The Istanbul stock exchange’s benchmark BIST-100 index passed the 92,000-level on April 20 despite the controversial outcome of the weekend’s constitutional referendum and the extensive set of macroeconomic and political worries inherited from the pre-referendum period.
At around 17:00 local time, the index was up 1.24% d/d to 91,931, while the Turkish lira was trading at 3.6399 against the US dollar, down 0.93%.
The jump in the BIST-100 was led by banks, with Garanti Bankasi’s shares up 1.05% d/d and registering the largest transaction volume, followed by the shares of Halk Bankasi (up 4.03%) and Akbank (up 1.64%).
If the index manages to stay above the 91,600 level, its rise might escalate, Istanbul-based brokerage Integral Yatirim said on April 20. If it does not, the selling pressure could strengthen. “The next few days are critical for the BIST-100 index,” according to Integral.
The central bank reported on April 20 that the BIST-100 attracted $173mn worth of inflows during the week ending April 14. Portfolio inflows have thus amounted to $1.19bn so far this year.
Analysts have found it difficult to explain the rally on the Borsa Istanbul seen since the beginning of 2016. It has taken place despite the gloomy macroeconomic outlook, domestic political tensions and regional security threats that, for instance, have undermined Turkey’s tourism industry, a big spinner of hard currency. In early March, Bloomberg reported that a single brokerage, Istanbul-based Yatirim Finansman, had been behind the largest trades on two-thirds of the Borsa Istanbul’s most tumultuous days in the year to date.
In March 2016, Seniz Yarcan, CEO of Yatirim Finansman, told local business daily Dunya that a big fund trading with algorithms was behind the large daily volumes. Local traders have since referred to the large trader in question as “The Dude”.
Also in March last year, local daily Haberturk claimed that The Dude was an Indian and that he was the manager of a London-based hedge fund. In April 2016, Vahdettin Ertas, head of the Turkish Capital Markets Board (SPK), told reporters that the SPK was controlling each transaction on the Borsa Istanbul in accordance with the current applicable regulations. Trying to identify foreign investors coming into Turkey was a shameful activity of the Turkish media, according to Ertas. “No journalist in London asks this question of a regulator,” he said.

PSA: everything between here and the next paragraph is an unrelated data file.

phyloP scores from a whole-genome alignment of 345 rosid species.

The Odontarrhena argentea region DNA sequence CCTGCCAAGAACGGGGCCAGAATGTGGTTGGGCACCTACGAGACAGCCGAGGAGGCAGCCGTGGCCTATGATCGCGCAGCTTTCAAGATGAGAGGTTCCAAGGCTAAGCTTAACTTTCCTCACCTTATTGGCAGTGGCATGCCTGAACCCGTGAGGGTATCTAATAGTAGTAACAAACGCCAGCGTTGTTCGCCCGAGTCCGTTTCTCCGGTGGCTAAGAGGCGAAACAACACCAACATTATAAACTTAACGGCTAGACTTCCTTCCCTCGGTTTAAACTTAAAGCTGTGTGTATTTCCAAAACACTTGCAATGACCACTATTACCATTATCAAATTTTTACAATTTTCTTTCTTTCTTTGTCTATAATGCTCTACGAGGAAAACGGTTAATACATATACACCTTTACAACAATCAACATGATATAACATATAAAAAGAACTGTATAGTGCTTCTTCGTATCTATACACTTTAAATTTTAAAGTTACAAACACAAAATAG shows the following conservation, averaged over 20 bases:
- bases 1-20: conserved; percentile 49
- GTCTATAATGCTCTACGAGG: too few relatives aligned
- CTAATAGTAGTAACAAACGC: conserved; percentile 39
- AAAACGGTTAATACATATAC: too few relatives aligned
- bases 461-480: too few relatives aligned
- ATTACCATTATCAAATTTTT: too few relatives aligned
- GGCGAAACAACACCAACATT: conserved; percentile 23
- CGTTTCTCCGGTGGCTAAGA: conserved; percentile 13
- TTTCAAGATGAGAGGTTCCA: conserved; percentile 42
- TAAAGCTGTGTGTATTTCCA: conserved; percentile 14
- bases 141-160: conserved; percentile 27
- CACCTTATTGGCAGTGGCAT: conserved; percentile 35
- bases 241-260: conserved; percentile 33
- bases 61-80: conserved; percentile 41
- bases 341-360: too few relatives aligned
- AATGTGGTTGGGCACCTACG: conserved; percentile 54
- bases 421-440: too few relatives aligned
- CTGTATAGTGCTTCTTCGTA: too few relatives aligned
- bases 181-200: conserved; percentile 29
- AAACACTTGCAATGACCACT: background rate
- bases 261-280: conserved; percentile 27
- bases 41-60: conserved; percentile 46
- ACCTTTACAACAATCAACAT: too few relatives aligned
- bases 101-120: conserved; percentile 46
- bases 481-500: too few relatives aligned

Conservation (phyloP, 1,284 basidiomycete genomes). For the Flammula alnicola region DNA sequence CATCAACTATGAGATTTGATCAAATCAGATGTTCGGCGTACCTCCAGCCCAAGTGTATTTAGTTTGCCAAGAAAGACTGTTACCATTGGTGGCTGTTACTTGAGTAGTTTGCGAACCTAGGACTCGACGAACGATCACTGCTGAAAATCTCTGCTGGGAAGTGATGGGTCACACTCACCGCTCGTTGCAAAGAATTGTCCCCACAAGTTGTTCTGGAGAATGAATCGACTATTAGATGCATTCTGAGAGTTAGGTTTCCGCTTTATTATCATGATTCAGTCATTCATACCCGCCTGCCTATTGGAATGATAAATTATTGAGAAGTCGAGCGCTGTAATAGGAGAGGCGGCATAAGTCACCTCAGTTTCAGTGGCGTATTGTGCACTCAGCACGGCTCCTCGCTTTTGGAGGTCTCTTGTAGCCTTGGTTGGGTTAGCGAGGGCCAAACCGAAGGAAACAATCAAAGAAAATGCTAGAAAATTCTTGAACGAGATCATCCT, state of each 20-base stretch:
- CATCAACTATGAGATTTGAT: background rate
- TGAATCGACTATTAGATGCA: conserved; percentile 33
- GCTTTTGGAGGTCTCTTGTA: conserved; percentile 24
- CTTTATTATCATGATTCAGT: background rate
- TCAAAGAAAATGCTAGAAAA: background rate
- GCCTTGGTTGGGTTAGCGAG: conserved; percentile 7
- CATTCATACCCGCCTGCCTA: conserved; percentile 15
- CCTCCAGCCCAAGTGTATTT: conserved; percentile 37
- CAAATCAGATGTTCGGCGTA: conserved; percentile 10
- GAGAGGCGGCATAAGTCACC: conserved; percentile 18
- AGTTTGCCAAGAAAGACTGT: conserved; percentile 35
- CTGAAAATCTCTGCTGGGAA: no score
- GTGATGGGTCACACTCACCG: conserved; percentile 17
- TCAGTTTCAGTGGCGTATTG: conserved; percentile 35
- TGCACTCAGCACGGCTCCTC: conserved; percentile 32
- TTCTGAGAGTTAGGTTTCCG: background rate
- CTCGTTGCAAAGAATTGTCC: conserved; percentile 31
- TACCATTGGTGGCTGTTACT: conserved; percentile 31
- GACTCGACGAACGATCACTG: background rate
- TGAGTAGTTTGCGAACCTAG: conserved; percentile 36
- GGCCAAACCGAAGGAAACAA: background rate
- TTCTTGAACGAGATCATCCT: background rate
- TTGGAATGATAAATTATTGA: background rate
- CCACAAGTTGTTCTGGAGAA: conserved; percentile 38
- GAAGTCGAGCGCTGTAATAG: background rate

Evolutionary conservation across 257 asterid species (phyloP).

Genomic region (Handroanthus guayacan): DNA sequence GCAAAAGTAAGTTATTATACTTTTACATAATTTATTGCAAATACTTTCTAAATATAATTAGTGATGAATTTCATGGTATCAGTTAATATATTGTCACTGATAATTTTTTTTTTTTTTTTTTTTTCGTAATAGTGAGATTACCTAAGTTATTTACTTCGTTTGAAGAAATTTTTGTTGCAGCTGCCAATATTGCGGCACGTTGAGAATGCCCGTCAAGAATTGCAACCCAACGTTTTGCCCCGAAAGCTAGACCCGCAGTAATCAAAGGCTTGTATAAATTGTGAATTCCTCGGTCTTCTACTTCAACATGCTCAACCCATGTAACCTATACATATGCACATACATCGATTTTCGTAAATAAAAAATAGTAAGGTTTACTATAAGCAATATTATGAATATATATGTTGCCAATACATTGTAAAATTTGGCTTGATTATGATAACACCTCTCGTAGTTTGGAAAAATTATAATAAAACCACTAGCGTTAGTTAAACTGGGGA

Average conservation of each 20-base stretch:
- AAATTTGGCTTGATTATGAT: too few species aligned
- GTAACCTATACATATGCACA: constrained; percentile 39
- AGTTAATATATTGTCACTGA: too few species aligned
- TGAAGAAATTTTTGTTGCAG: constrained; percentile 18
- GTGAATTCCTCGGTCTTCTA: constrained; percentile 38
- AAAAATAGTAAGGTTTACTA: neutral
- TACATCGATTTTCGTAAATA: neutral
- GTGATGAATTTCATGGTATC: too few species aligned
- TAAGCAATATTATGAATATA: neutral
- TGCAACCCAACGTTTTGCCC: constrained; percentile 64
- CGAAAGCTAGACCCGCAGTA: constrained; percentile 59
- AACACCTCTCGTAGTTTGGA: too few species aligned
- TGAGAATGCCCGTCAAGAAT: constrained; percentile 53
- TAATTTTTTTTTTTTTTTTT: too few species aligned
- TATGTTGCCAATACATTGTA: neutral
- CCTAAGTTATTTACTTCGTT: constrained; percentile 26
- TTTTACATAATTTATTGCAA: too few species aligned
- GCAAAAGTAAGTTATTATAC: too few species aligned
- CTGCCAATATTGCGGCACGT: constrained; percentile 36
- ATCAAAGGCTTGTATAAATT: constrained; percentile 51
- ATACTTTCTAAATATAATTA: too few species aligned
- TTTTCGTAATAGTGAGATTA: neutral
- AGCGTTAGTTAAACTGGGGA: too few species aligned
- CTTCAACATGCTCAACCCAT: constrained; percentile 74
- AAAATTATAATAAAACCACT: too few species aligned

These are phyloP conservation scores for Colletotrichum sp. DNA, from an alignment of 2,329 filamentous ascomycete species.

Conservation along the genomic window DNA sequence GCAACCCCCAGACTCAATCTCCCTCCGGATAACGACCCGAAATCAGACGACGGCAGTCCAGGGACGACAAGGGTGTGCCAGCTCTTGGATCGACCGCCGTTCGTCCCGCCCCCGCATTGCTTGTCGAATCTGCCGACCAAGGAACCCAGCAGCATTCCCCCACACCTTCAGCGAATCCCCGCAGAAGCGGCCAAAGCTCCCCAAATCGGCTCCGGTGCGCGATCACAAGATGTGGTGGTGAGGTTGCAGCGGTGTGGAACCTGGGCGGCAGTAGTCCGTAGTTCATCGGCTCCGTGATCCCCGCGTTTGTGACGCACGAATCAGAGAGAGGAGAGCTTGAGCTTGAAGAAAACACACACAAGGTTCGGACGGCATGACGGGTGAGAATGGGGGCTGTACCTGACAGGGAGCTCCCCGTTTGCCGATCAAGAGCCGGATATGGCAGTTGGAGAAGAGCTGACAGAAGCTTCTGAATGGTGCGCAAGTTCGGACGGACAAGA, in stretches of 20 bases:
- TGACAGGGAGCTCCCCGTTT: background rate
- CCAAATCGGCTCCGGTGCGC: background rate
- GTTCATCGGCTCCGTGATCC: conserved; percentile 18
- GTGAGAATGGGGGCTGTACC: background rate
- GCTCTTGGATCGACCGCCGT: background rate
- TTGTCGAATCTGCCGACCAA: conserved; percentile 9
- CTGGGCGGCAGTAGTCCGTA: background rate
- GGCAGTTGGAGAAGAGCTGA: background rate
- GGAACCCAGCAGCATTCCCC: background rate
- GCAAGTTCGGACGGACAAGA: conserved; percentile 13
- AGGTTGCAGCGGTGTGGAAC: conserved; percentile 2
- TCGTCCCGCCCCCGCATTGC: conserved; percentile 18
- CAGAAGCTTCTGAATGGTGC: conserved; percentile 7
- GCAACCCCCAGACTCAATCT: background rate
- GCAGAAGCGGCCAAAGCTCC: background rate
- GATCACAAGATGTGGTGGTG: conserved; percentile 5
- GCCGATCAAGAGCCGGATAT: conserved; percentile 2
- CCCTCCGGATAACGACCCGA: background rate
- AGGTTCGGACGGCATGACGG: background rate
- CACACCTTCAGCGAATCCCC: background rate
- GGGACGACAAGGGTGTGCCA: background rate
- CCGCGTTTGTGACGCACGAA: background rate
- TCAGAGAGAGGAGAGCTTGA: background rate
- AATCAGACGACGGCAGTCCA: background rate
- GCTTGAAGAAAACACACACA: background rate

Last week, Faik Oztrak, an MP of the main opposition CHP party, directed a written parliamentary question to Turkish PM Binali Yildirim. In it he asked whether The Dude was the Turkish government’s newly-established controversial sovereign wealth fund. Later in the week, Cemil Ertem, a top aide to Turkish President Recep Tayyip Erdogan, told local media that the sovereign wealth fund was yet to buy any shares via the Borsa Istanbul.
Although investors are relieved that the drawn-out referendum campaign is over, and will hope President Recep Tayyip Erdogan and the government can now properly focus on steadying the economic ship, most analysts believe any post-vote rally will be short-lived. With Erdogan’s claim that the voters have narrowly opted to award him an executive presidency under scrutiny from external election observers and even academics who have made preliminary studies of voting patterns, there is some renewed risk that Turkey-EU relations, geopolitical risks and structural economic reforms could face renewed turbulence.
On April 18, Fitch Ratings said Turkey's constitutional referendum amounted to part of a political shift that had proved negative for the country's sovereign credit profile, but that it might facilitate a revival of credit-positive economic reforms.
In contrast, Moody’s Investors Service said on April 19 that the combination of a polarised electorate, a turbulent geopolitical backdrop, ongoing uncertainty in policy and large external financing requirements suggested that Turkey's vulnerability to shocks continued to weigh on the country's creditworthiness.
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